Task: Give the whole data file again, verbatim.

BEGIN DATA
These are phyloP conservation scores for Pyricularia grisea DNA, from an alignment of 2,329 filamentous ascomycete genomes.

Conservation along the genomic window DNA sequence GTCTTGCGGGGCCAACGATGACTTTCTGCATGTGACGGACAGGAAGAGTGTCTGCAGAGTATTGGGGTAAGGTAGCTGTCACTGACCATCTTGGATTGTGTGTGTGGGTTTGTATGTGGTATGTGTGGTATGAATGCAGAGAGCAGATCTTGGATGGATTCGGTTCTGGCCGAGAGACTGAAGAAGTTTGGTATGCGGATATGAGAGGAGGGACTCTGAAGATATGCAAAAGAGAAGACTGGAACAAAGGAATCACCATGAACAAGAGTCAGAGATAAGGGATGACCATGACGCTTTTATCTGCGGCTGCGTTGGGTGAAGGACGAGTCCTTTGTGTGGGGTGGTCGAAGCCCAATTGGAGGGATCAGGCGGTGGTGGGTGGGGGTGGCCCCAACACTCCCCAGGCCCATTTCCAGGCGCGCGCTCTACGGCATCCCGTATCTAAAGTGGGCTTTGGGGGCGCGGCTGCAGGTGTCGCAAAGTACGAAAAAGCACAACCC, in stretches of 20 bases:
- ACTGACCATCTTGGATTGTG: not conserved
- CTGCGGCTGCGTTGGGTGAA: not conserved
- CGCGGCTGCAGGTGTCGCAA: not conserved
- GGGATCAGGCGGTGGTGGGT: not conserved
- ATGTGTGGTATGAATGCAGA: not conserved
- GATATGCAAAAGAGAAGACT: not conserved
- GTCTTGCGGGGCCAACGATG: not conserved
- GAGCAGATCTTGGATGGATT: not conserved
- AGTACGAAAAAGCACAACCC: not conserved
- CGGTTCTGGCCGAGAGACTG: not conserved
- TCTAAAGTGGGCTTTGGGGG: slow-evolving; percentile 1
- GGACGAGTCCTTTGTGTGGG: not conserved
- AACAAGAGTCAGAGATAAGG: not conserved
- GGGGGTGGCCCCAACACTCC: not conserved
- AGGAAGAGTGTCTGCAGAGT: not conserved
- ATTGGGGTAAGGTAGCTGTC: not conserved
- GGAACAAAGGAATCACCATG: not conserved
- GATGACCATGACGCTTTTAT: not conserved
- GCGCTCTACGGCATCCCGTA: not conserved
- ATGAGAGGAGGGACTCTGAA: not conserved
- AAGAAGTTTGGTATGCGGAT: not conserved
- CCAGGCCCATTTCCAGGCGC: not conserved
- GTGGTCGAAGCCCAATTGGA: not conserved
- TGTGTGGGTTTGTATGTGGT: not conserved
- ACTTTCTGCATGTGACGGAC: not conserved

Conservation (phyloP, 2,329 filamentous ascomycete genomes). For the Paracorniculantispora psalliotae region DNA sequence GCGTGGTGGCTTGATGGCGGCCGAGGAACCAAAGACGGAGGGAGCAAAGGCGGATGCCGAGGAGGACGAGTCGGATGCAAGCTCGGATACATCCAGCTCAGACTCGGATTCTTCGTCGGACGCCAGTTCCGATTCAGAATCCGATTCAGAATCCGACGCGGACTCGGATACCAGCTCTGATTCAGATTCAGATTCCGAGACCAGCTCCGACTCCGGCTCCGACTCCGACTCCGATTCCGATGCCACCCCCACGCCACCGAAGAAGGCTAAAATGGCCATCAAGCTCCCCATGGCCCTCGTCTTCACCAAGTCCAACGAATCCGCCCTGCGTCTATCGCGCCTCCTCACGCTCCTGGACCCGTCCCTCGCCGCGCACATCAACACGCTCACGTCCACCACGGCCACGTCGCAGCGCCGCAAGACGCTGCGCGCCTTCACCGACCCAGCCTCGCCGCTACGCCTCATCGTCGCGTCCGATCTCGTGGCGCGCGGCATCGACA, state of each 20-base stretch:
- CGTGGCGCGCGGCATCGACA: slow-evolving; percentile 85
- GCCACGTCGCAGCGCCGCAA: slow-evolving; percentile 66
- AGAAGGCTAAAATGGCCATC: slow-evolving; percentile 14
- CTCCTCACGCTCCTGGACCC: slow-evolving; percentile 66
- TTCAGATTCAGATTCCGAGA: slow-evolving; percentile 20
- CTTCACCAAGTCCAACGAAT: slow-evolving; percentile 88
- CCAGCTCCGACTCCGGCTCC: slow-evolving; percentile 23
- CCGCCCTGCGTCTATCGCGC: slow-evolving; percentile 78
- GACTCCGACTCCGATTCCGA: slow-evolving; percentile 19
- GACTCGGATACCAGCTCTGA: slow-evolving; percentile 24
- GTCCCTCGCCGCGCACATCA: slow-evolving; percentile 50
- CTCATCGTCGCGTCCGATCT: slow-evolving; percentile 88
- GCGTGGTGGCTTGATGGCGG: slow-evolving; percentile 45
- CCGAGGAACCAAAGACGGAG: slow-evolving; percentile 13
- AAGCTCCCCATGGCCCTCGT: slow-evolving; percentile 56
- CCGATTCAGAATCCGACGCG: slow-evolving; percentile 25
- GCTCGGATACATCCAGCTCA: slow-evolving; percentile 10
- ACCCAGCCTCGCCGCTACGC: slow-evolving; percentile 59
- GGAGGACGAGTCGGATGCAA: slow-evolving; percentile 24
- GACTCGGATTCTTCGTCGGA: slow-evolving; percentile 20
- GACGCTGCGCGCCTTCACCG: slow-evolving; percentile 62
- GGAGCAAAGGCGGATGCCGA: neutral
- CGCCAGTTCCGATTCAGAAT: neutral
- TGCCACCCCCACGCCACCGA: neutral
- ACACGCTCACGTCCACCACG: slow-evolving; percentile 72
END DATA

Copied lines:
These are phyloP conservation scores for Pyricularia grisea DNA, from an alignment of 2,329 filamentous ascomycete genomes.

Conservation along the genomic window DNA sequence GTCTTGCGGGGCCAACGATGACTTTCTGCATGTGACGGACAGGAAGAGTGTCTGCAGAGTATTGGGGTAAGGTAGCTGTCACTGACCATCTTGGATTGTGTGTGTGGGTTTGTATGTGGTATGTGTGGTATGAATGCAGAGAGCAGATCTTGGATGGATTCGGTTCTGGCCGAGAGACTGAAGAAGTTTGGTATGCGGATATGAGAGGAGGGACTCTGAAGATATGCAAAAGAGAAGACTGGAACAAAGGAATCACCATGAACAAGAGTCAGAGATAAGGGATGACCATGACGCTTTTATCTGCGGCTGCGTTGGGTGAAGGACGAGTCCTTTGTGTGGGGTGGTCGAAGCCCAATTGGAGGGATCAGGCGGTGGTGGGTGGGGGTGGCCCCAACACTCCCCAGGCCCATTTCCAGGCGCGCGCTCTACGGCATCCCGTATCTAAAGTGGGCTTTGGGGGCGCGGCTGCAGGTGTCGCAAAGTACGAAAAAGCACAACCC, in stretches of 20 bases:
- ACTGACCATCTTGGATTGTG: not conserved
- CTGCGGCTGCGTTGGGTGAA: not conserved
- CGCGGCTGCAGGTGTCGCAA: not conserved
- GGGATCAGGCGGTGGTGGGT: not conserved
- ATGTGTGGTATGAATGCAGA: not conserved
- GATATGCAAAAGAGAAGACT: not conserved
- GTCTTGCGGGGCCAACGATG: not conserved
- GAGCAGATCTTGGATGGATT: not conserved
- AGTACGAAAAAGCACAACCC: not conserved
- CGGTTCTGGCCGAGAGACTG: not conserved
- TCTAAAGTGGGCTTTGGGGG: slow-evolving; percentile 1
- GGACGAGTCCTTTGTGTGGG: not conserved
- AACAAGAGTCAGAGATAAGG: not conserved
- GGGGGTGGCCCCAACACTCC: not conserved
- AGGAAGAGTGTCTGCAGAGT: not conserved
- ATTGGGGTAAGGTAGCTGTC: not conserved
- GGAACAAAGGAATCACCATG: not conserved
- GATGACCATGACGCTTTTAT: not conserved
- GCGCTCTACGGCATCCCGTA: not conserved
- ATGAGAGGAGGGACTCTGAA: not conserved
- AAGAAGTTTGGTATGCGGAT: not conserved
- CCAGGCCCATTTCCAGGCGC: not conserved
- GTGGTCGAAGCCCAATTGGA: not conserved
- TGTGTGGGTTTGTATGTGGT: not conserved
- ACTTTCTGCATGTGACGGAC: not conserved

Conservation (phyloP, 2,329 filamentous ascomycete genomes). For the Paracorniculantispora psalliotae region DNA sequence GCGTGGTGGCTTGATGGCGGCCGAGGAACCAAAGACGGAGGGAGCAAAGGCGGATGCCGAGGAGGACGAGTCGGATGCAAGCTCGGATACATCCAGCTCAGACTCGGATTCTTCGTCGGACGCCAGTTCCGATTCAGAATCCGATTCAGAATCCGACGCGGACTCGGATACCAGCTCTGATTCAGATTCAGATTCCGAGACCAGCTCCGACTCCGGCTCCGACTCCGACTCCGATTCCGATGCCACCCCCACGCCACCGAAGAAGGCTAAAATGGCCATCAAGCTCCCCATGGCCCTCGTCTTCACCAAGTCCAACGAATCCGCCCTGCGTCTATCGCGCCTCCTCACGCTCCTGGACCCGTCCCTCGCCGCGCACATCAACACGCTCACGTCCACCACGGCCACGTCGCAGCGCCGCAAGACGCTGCGCGCCTTCACCGACCCAGCCTCGCCGCTACGCCTCATCGTCGCGTCCGATCTCGTGGCGCGCGGCATCGACA, state of each 20-base stretch:
- CGTGGCGCGCGGCATCGACA: slow-evolving; percentile 85
- GCCACGTCGCAGCGCCGCAA: slow-evolving; percentile 66
- AGAAGGCTAAAATGGCCATC: slow-evolving; percentile 14
- CTCCTCACGCTCCTGGACCC: slow-evolving; percentile 66
- TTCAGATTCAGATTCCGAGA: slow-evolving; percentile 20
- CTTCACCAAGTCCAACGAAT: slow-evolving; percentile 88
- CCAGCTCCGACTCCGGCTCC: slow-evolving; percentile 23
- CCGCCCTGCGTCTATCGCGC: slow-evolving; percentile 78
- GACTCCGACTCCGATTCCGA: slow-evolving; percentile 19
- GACTCGGATACCAGCTCTGA: slow-evolving; percentile 24
- GTCCCTCGCCGCGCACATCA: slow-evolving; percentile 50
- CTCATCGTCGCGTCCGATCT: slow-evolving; percentile 88
- GCGTGGTGGCTTGATGGCGG: slow-evolving; percentile 45
- CCGAGGAACCAAAGACGGAG: slow-evolving; percentile 13
- AAGCTCCCCATGGCCCTCGT: slow-evolving; percentile 56
- CCGATTCAGAATCCGACGCG: slow-evolving; percentile 25
- GCTCGGATACATCCAGCTCA: slow-evolving; percentile 10
- ACCCAGCCTCGCCGCTACGC: slow-evolving; percentile 59
- GGAGGACGAGTCGGATGCAA: slow-evolving; percentile 24
- GACTCGGATTCTTCGTCGGA: slow-evolving; percentile 20
- GACGCTGCGCGCCTTCACCG: slow-evolving; percentile 62
- GGAGCAAAGGCGGATGCCGA: neutral
- CGCCAGTTCCGATTCAGAAT: neutral
- TGCCACCCCCACGCCACCGA: neutral
- ACACGCTCACGTCCACCACG: slow-evolving; percentile 72